n a real note: My middle school’s sex ed program was low-key comparable to the “Don’t have sex. You will get pregnant, and you will die” narrative from Mean Girls. (I wish I were joking). The program was extremely fear-based and literally used scare tactics deeply rooted in sexual shame to push “abstinence-only” programs, which is actually BS.
Thankfully, it’s now 2020 and there seriously has been so. much. improvement. in normalizing women’s sexuality. But on the other side of that, STIs have reached an all time high, and the numbers prove that young people just aren’t really getting tested at all.
So let’s address the topic that is STIs. There are so many harmful misconceptions out there due to misinformation, so please, dear reader, forget all that garbage stigma-shamed bias you’ve been told before. Read below for what you really, actually need to know:
MYTH: “STD” is the correct term
In almost all cases, you should be using the term STI, not STD. The difference being its language: one is a sexually transmitted infection (STI), the other is a sexually transmitted disease (STD). An infection occurs when a pathogen makes a home in its host, though may not grow into anything more than that. A disease continuously presents signs and symptoms that disrupts the host’s ability to function normally, says Emily L. Depasse, sexologist.
FWIW: The most common STIs like chlamydia or gonorrhea can be treated with antibiotics, just like any other bacterial infections (Colds! UTIs! Swimmer’s Ear!), so no need to treat them like a “disease.”
MYTH: Some STIs are better to have than others
This is not a ranking system, bb. None are “better” or “worse” to have than others because, hello, all STIs are treatable, manageable, and/or curable. “Saying one is better to have than the other reinforces the incorrect narrative of people being labeled as ‘clean’ or ‘dirty,’” says Depasse. And no, you’re not dirty for contracting an STI. You’re not even dirty for spilling spaghetti on your white tank. Sure, the shirt may be dirty, but you, my goddess, are not.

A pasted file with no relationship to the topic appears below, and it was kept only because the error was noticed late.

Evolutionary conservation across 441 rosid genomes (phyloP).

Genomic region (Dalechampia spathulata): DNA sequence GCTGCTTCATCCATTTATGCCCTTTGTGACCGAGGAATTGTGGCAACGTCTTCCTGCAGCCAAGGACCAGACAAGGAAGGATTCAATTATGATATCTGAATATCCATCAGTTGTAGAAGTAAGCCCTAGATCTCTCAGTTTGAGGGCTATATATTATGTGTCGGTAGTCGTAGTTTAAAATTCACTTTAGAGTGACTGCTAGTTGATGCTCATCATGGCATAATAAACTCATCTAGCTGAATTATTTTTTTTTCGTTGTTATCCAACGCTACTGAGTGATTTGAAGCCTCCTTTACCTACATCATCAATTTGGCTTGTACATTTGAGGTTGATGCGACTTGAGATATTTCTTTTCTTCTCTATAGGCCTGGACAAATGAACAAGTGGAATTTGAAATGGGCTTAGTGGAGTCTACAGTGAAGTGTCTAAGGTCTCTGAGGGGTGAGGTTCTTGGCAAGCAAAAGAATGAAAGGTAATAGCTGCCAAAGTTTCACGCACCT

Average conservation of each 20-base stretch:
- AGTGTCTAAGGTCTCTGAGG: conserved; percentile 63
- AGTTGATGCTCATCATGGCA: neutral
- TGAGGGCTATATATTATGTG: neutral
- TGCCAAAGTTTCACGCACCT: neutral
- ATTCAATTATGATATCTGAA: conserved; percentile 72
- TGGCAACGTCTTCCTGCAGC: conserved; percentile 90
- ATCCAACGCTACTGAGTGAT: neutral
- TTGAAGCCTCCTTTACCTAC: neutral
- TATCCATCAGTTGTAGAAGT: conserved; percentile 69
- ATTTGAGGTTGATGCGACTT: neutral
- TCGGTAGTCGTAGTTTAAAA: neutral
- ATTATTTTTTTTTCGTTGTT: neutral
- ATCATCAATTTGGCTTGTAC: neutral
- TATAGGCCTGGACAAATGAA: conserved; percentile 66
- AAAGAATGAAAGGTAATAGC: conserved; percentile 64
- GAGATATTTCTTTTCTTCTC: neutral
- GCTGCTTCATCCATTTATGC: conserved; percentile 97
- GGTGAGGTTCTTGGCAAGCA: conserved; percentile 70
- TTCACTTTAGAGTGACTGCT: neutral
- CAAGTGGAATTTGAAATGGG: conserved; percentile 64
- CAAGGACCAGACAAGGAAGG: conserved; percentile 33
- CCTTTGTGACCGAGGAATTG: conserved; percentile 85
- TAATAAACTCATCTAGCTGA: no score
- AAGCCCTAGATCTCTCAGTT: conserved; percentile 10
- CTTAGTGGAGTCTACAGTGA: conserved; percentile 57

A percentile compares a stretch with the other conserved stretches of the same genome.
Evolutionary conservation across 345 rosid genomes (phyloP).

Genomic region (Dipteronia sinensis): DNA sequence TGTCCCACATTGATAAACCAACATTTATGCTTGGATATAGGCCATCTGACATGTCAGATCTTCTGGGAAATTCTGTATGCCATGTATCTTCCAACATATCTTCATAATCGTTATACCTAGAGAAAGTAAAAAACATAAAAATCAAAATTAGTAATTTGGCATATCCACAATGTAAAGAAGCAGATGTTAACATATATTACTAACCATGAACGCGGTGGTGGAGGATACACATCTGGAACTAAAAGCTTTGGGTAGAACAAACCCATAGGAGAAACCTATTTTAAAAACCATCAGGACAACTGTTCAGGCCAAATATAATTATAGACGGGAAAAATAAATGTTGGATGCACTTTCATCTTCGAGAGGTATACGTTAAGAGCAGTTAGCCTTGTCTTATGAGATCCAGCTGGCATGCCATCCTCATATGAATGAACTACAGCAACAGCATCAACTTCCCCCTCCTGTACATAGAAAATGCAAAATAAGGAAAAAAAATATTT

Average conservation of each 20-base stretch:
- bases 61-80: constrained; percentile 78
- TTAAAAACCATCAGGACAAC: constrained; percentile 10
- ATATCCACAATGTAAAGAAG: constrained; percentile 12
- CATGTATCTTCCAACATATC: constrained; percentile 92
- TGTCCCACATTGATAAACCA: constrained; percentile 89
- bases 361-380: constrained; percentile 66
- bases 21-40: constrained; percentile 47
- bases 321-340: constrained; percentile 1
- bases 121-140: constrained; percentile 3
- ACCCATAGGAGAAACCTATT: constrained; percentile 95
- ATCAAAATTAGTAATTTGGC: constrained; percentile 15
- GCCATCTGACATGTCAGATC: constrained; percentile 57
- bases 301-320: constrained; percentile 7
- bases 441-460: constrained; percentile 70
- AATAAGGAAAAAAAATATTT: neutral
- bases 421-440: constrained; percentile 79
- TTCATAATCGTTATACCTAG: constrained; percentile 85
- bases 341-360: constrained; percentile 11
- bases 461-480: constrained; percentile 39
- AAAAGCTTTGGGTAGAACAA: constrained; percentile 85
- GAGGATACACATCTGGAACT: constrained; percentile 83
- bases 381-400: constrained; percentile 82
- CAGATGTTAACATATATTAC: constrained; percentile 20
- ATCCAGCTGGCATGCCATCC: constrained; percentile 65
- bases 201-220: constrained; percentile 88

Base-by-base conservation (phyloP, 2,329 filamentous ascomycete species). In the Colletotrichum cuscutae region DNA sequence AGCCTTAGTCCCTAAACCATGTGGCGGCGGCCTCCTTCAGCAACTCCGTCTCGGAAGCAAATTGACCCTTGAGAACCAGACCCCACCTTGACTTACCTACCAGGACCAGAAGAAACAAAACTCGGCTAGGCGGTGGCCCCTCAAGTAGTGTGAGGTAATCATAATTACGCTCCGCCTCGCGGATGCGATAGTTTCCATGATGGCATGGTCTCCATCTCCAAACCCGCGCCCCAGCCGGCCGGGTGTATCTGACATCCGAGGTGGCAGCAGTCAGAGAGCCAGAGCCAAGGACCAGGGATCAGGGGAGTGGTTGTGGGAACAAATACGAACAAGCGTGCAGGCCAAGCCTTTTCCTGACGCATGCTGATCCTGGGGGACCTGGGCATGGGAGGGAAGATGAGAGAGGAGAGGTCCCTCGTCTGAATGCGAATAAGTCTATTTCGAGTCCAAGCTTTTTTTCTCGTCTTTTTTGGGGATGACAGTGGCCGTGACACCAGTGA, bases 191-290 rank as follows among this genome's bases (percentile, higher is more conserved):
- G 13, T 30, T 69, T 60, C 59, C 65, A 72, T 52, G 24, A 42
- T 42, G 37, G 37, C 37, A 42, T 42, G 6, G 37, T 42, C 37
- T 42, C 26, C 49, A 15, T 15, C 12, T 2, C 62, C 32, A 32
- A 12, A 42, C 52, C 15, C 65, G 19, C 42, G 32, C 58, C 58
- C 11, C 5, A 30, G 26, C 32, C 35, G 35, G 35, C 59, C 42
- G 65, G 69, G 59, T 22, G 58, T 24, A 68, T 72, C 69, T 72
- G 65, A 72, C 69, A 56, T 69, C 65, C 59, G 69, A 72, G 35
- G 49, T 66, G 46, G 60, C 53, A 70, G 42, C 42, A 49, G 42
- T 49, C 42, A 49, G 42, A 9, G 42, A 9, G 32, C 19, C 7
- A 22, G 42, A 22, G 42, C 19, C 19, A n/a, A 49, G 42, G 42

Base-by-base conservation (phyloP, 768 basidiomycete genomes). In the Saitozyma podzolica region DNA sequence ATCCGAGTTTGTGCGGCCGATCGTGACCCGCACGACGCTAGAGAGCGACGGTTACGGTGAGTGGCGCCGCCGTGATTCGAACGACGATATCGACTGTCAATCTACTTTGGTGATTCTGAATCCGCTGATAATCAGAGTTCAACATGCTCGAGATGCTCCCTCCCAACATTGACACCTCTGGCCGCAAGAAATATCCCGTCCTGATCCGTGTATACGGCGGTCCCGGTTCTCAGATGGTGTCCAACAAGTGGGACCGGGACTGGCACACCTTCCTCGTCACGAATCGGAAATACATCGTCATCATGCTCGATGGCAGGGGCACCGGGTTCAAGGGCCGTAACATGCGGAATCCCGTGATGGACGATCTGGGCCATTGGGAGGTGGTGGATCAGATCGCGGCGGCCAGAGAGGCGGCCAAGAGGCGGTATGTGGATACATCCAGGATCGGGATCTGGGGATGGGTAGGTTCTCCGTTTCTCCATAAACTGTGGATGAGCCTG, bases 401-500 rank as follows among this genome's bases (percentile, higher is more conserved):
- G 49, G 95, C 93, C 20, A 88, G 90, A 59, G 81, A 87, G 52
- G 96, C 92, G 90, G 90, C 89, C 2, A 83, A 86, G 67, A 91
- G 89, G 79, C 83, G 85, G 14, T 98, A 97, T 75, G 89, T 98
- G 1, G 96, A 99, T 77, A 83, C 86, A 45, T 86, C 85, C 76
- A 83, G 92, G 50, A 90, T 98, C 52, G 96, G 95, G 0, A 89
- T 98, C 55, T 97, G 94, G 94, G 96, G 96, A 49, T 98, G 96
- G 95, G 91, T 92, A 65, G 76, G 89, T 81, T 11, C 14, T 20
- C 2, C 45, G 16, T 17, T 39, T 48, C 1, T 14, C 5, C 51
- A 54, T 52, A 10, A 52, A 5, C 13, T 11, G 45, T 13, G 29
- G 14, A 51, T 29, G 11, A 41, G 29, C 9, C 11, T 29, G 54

MYTH: STIs are consequences for unsafe sex
The American Sexual Health Association (ASHA) reports that 1 in 2 sexually active young adults will test positive for an STI by age 25. “This number is likely higher considering fear around STI screening and stigma disclosing a positive STI status,” says Depasse. So phrases like: “You should’ve used a condom” are not helpful—especially considering an STI like herpes, which is contracted via skin-to-skin contact, can be contracted with a condom on (more on that later).
Plus, the word “consequence” insinuates that you did something bad. But healthy, consensual sex with a partner is not bad, nor does it warrant a consequence. Ever.
MYTH: You can tell someone has an STI just by looking at them
“While many STIs do have presenting symptoms, some have none at all,” says Depasse. For multiple reasons, symptoms may be unnoticeable, or resemble other things like cuts, ingrown hairs, or yeast infections, she adds. But instead of relying on a genital inspection to access someone’s STI status, she suggests initiating a conversation with your partner about sexual wellness, including the last time you were tested, the results, boundaries, and what you’re looking for.